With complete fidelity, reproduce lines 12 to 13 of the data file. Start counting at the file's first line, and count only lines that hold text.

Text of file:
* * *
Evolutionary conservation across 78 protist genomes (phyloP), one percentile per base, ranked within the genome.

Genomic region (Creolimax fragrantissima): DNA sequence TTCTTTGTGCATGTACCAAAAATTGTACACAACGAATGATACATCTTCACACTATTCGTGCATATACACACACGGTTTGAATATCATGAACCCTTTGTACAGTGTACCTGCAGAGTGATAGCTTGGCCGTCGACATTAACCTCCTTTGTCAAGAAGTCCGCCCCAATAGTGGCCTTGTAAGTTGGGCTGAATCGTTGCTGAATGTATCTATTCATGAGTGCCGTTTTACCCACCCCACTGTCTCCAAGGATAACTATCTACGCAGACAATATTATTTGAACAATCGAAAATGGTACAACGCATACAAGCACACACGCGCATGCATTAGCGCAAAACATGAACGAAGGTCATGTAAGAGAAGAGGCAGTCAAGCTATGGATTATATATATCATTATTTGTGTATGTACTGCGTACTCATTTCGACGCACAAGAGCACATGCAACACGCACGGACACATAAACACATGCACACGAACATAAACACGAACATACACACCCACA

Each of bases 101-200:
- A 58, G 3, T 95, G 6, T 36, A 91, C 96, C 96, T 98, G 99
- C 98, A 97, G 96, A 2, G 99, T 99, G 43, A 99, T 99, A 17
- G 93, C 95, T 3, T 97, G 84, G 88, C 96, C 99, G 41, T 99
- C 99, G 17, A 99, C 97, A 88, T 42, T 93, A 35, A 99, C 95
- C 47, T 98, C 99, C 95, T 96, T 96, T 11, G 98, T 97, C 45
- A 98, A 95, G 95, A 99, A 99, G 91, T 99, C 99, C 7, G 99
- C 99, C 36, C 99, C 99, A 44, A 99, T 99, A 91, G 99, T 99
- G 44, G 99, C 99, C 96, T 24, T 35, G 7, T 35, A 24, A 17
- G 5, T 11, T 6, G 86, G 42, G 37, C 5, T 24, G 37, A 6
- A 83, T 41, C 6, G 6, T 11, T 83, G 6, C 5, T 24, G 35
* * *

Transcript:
- G 5, T 11, T 6, G 86, G 42, G 37, C 5, T 24, G 37, A 6
- A 83, T 41, C 6, G 6, T 11, T 83, G 6, C 5, T 24, G 35